However, Darbon was keen to stress this has been Northampton's next step all along: "When we have made those choices, we have looked at people who were high potential who we thought could grow and develop. Not necessarily the finished article there and then, but with growth and opportunity for the future.

"My view is that there is always very different circumstances in different clubs. We, of course, have looked at the market and considered our alternatives as we have built this plan. We were very clear on the individuals we wanted to be part of our set up and how that may evolve over time.

"We have always had this plan, but you do have to be quite careful not to blindly follow on a plan if it is no longer relevant and no longer right. We feel excited because we think we have made good choices on our coaching group and we think now is an appropriate time to step up.

"Broadly, we see ourselves as a bit of a development club. At the same time, make no bones about it, we want a structure and people in place that we think can lead us to success and based on where we are right now, we think this is the right model. We are promoting from within, we are promoting a relatively young group but we are doing so in a very stable environment."

That 'promotion from within' element is the key difference when you compare the changes we have seen at clubs like Leicester and Gloucester, for example.

Both teams opted for a completely fresh start in terms of personnel and now they are currently occupying spots in the top four.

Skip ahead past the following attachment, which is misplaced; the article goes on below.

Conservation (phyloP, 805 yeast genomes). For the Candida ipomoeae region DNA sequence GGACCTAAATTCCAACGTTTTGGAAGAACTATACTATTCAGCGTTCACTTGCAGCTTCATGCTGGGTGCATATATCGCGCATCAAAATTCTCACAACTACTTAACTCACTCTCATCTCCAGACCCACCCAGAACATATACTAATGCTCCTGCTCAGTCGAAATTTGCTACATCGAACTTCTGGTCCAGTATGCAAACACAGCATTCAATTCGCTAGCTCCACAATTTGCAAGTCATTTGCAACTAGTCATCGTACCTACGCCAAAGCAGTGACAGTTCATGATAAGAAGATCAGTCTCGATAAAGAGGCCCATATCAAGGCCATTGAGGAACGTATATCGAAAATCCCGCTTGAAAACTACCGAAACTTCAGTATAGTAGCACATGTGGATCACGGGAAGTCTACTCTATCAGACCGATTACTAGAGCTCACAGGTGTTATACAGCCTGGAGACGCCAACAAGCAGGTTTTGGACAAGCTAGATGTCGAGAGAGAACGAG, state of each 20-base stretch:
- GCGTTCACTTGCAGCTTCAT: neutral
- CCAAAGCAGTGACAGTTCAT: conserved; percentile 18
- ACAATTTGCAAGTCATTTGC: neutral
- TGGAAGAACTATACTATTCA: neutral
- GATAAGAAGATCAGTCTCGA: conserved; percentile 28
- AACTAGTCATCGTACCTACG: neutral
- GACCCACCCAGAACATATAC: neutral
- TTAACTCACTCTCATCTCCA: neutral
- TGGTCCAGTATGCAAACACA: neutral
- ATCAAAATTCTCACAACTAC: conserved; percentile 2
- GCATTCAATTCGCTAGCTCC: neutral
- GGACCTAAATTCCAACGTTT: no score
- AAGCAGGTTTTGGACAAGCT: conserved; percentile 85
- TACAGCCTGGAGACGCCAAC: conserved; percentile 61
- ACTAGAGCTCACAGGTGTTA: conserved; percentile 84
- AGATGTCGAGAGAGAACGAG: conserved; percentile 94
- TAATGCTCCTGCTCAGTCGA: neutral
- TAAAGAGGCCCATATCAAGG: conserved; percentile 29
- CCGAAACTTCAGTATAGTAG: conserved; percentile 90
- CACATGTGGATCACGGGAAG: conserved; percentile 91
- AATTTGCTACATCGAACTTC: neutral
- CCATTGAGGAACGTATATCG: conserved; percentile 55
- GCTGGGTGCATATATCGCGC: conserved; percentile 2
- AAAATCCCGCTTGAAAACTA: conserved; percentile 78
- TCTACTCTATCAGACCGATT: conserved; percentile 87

From the outside, Dowson seems to be an ideal fit if Northampton are to take the next step. Boyd admits there is still "unfinished business" in his remaining months in charge as the Saints look to progress both domestically and on the continent, but his successor knows all about bringing silverware back to the Gardens.

Dowson was part of the last Northampton team to win the title back in 2014 and he also lifted the Challenge Cup in the same season. 186 appearances in Black, Green and Gold should speak volumes of how the 40-year-old is already thought of within Saints circles and current skipper Lewis Ludlam is hoping the 'new era' can bring the good times back to the club.

"It's really exciting to see Dows and Sam Vesty step up," Ludlam, who also paid tribute to Boyd's influence on his career, said. "Dows was here in my first season and he's someone who bleeds green, who knows what this club is about and who has played an unbelievable amount of times for the club.

"I can't really think of a better bloke to take the role. He's very similar to how he was as a player. He's very emotional, speaks really well, he's very detailed in what he does and he's extremely committed to what he does.

"There's no one as committed as what Dows is. He's a fantastic guy for the role and having seen him since my first year here, he's a role model as well. To be able to say he's going to be the boss is something that's really exciting on behalf of all the boys."

That "excitement' which the England international refers to is something which Northampton may look to harness as the clock ticks down on Boyd's tenure.

With a huge clash against Ulster to come in the Champions Cup, their European hopes are in balance, but their recent performances in the Premiership could give Northampton confidence ahead of Sunday's clash.

There are a few questions on the pitch which need to be answered during the second half of this season for the Saints, but what is clear is they are confident that they have the right structure and model in place when the curtain comes down on Boyd's reign.